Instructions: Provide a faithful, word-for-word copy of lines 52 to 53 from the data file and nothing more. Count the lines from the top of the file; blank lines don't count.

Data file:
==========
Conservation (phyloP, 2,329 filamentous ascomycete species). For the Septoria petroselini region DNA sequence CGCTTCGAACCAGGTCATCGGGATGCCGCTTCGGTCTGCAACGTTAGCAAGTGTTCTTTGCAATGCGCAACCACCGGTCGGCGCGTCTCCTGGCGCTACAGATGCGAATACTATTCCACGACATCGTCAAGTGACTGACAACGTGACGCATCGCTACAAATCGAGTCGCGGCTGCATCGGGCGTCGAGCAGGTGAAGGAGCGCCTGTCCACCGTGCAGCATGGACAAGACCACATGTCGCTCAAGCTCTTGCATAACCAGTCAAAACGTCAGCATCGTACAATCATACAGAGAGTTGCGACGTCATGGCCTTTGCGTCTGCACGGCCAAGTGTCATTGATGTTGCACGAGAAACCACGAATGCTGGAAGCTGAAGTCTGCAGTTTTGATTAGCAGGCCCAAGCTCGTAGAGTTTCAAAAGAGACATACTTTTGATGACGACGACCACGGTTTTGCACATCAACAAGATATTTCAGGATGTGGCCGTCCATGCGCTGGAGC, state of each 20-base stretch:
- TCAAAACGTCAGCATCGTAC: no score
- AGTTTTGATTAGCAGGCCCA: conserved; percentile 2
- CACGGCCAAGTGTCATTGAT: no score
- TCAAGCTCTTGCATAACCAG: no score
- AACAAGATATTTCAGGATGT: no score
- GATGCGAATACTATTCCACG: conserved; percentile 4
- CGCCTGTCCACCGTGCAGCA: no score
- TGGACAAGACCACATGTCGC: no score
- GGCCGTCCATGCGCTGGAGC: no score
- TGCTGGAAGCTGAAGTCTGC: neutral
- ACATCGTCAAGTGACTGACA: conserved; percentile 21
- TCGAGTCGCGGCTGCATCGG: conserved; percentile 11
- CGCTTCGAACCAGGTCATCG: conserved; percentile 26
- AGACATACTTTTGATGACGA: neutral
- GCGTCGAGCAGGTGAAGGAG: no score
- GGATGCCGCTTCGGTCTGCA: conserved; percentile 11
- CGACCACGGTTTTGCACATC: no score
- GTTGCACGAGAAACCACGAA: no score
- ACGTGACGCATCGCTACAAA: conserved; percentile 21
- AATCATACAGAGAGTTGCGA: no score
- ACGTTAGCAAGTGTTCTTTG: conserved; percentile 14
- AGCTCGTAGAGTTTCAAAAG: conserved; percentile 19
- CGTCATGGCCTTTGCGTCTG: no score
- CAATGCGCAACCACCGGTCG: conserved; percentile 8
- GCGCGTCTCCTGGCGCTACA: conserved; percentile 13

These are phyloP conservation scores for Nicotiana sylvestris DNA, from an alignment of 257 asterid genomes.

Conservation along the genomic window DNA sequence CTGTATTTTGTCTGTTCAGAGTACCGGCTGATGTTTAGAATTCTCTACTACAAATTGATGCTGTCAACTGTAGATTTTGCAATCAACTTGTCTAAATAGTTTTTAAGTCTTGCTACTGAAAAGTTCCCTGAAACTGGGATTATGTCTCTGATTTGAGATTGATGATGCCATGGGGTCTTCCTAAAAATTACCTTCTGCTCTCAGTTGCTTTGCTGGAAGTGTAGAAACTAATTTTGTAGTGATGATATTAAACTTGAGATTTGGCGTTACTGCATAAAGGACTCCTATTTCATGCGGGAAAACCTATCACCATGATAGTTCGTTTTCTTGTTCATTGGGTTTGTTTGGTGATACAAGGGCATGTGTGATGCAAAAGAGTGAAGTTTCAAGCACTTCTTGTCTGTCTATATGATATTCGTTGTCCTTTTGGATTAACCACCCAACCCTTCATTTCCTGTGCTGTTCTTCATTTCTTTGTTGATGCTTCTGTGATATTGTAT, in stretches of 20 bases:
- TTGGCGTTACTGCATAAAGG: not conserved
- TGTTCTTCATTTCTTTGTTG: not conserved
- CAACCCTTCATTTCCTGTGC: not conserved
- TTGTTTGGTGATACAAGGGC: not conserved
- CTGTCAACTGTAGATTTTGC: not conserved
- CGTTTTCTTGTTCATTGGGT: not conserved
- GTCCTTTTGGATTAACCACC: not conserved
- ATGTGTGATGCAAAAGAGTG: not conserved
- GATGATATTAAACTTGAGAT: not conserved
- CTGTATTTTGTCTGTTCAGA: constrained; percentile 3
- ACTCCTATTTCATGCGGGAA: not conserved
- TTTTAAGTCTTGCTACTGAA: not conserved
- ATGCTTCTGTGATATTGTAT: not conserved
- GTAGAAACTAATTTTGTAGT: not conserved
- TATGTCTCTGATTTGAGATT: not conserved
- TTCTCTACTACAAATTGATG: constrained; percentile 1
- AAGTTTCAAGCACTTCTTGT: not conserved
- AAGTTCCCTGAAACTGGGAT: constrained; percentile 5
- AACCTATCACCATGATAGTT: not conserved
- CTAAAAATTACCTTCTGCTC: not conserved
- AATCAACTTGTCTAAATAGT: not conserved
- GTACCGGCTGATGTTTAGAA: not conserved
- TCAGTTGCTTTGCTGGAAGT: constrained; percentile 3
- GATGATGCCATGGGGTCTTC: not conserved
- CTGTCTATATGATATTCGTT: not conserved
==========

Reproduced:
- GATGATGCCATGGGGTCTTC: not conserved
- CTGTCTATATGATATTCGTT: not conserved